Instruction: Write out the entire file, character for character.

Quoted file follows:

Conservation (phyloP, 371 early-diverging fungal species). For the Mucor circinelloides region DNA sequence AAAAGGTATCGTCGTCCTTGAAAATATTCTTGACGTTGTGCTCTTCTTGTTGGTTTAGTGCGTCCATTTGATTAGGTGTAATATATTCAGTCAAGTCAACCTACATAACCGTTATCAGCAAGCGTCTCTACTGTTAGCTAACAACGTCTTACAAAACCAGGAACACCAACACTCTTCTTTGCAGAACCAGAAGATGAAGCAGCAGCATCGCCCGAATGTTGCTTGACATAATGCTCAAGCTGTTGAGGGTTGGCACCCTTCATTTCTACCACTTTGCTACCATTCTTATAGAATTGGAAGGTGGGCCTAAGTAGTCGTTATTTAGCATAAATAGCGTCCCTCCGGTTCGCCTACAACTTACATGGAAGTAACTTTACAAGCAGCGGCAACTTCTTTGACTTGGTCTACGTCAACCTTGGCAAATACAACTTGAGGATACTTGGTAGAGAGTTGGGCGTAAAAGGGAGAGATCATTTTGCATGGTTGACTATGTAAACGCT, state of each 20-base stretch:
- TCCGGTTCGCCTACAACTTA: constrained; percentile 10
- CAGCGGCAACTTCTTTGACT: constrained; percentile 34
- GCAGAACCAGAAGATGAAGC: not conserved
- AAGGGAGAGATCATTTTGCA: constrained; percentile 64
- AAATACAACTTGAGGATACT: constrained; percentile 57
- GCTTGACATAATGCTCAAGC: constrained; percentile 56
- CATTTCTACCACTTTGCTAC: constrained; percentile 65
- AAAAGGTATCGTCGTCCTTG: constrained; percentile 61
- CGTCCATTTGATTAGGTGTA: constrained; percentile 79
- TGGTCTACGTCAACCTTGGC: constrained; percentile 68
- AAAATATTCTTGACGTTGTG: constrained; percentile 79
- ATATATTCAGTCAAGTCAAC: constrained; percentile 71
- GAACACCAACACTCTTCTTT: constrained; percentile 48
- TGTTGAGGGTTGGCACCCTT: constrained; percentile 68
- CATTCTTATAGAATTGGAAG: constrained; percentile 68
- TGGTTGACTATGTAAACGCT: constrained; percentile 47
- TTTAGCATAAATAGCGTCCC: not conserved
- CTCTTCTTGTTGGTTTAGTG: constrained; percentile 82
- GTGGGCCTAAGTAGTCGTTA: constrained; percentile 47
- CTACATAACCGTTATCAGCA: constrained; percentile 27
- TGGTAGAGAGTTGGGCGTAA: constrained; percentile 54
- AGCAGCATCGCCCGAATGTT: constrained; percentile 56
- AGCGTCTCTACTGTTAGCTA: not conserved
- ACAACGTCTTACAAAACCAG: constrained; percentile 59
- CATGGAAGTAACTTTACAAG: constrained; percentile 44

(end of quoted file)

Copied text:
Conservation (phyloP, 371 early-diverging fungal species). For the Mucor circinelloides region DNA sequence AAAAGGTATCGTCGTCCTTGAAAATATTCTTGACGTTGTGCTCTTCTTGTTGGTTTAGTGCGTCCATTTGATTAGGTGTAATATATTCAGTCAAGTCAACCTACATAACCGTTATCAGCAAGCGTCTCTACTGTTAGCTAACAACGTCTTACAAAACCAGGAACACCAACACTCTTCTTTGCAGAACCAGAAGATGAAGCAGCAGCATCGCCCGAATGTTGCTTGACATAATGCTCAAGCTGTTGAGGGTTGGCACCCTTCATTTCTACCACTTTGCTACCATTCTTATAGAATTGGAAGGTGGGCCTAAGTAGTCGTTATTTAGCATAAATAGCGTCCCTCCGGTTCGCCTACAACTTACATGGAAGTAACTTTACAAGCAGCGGCAACTTCTTTGACTTGGTCTACGTCAACCTTGGCAAATACAACTTGAGGATACTTGGTAGAGAGTTGGGCGTAAAAGGGAGAGATCATTTTGCATGGTTGACTATGTAAACGCT, state of each 20-base stretch:
- TCCGGTTCGCCTACAACTTA: constrained; percentile 10
- CAGCGGCAACTTCTTTGACT: constrained; percentile 34
- GCAGAACCAGAAGATGAAGC: not conserved
- AAGGGAGAGATCATTTTGCA: constrained; percentile 64
- AAATACAACTTGAGGATACT: constrained; percentile 57
- GCTTGACATAATGCTCAAGC: constrained; percentile 56
- CATTTCTACCACTTTGCTAC: constrained; percentile 65
- AAAAGGTATCGTCGTCCTTG: constrained; percentile 61
- CGTCCATTTGATTAGGTGTA: constrained; percentile 79
- TGGTCTACGTCAACCTTGGC: constrained; percentile 68
- AAAATATTCTTGACGTTGTG: constrained; percentile 79
- ATATATTCAGTCAAGTCAAC: constrained; percentile 71
- GAACACCAACACTCTTCTTT: constrained; percentile 48
- TGTTGAGGGTTGGCACCCTT: constrained; percentile 68
- CATTCTTATAGAATTGGAAG: constrained; percentile 68
- TGGTTGACTATGTAAACGCT: constrained; percentile 47
- TTTAGCATAAATAGCGTCCC: not conserved
- CTCTTCTTGTTGGTTTAGTG: constrained; percentile 82
- GTGGGCCTAAGTAGTCGTTA: constrained; percentile 47
- CTACATAACCGTTATCAGCA: constrained; percentile 27
- TGGTAGAGAGTTGGGCGTAA: constrained; percentile 54
- AGCAGCATCGCCCGAATGTT: constrained; percentile 56
- AGCGTCTCTACTGTTAGCTA: not conserved
- ACAACGTCTTACAAAACCAG: constrained; percentile 59
- CATGGAAGTAACTTTACAAG: constrained; percentile 44